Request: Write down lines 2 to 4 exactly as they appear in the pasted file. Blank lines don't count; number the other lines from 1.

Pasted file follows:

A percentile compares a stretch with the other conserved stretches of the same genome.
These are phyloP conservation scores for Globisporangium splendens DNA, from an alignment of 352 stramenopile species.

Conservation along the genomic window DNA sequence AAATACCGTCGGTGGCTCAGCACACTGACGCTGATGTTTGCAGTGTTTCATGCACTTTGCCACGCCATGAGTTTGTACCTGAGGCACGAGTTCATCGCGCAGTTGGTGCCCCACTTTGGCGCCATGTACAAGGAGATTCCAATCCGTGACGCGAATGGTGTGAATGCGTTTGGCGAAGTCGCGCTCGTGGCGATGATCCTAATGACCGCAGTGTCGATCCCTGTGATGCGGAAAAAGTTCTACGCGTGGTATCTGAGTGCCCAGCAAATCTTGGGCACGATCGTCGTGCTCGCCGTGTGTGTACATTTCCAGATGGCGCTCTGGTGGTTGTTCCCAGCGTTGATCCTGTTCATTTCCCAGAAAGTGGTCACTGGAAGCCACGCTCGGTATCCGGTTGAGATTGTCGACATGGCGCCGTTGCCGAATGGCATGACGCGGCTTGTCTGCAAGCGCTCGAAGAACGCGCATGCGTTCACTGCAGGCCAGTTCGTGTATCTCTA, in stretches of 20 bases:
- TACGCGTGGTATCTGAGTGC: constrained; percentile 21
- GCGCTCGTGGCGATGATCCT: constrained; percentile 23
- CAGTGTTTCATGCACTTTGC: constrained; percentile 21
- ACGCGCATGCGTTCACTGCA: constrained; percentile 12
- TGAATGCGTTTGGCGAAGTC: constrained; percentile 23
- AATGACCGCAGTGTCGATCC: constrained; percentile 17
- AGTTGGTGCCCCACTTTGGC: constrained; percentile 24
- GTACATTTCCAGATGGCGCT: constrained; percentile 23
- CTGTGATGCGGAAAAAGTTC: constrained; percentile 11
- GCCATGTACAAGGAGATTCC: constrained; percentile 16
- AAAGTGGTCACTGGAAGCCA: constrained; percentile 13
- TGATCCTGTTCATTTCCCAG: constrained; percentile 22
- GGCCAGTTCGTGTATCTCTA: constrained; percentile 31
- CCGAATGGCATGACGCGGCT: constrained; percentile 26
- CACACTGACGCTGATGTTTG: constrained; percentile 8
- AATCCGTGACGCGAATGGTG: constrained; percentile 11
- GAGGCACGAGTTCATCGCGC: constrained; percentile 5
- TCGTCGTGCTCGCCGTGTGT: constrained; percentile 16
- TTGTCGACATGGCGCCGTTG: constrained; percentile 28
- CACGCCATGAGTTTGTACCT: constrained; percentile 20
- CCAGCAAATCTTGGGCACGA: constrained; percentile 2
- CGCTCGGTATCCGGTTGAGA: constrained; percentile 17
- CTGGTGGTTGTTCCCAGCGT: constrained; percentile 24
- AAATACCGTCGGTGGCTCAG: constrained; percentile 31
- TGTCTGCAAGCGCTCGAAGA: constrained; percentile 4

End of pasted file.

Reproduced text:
These are phyloP conservation scores for Globisporangium splendens DNA, from an alignment of 352 stramenopile species.

Conservation along the genomic window DNA sequence AAATACCGTCGGTGGCTCAGCACACTGACGCTGATGTTTGCAGTGTTTCATGCACTTTGCCACGCCATGAGTTTGTACCTGAGGCACGAGTTCATCGCGCAGTTGGTGCCCCACTTTGGCGCCATGTACAAGGAGATTCCAATCCGTGACGCGAATGGTGTGAATGCGTTTGGCGAAGTCGCGCTCGTGGCGATGATCCTAATGACCGCAGTGTCGATCCCTGTGATGCGGAAAAAGTTCTACGCGTGGTATCTGAGTGCCCAGCAAATCTTGGGCACGATCGTCGTGCTCGCCGTGTGTGTACATTTCCAGATGGCGCTCTGGTGGTTGTTCCCAGCGTTGATCCTGTTCATTTCCCAGAAAGTGGTCACTGGAAGCCACGCTCGGTATCCGGTTGAGATTGTCGACATGGCGCCGTTGCCGAATGGCATGACGCGGCTTGTCTGCAAGCGCTCGAAGAACGCGCATGCGTTCACTGCAGGCCAGTTCGTGTATCTCTA, in stretches of 20 bases:
- TACGCGTGGTATCTGAGTGC: constrained; percentile 21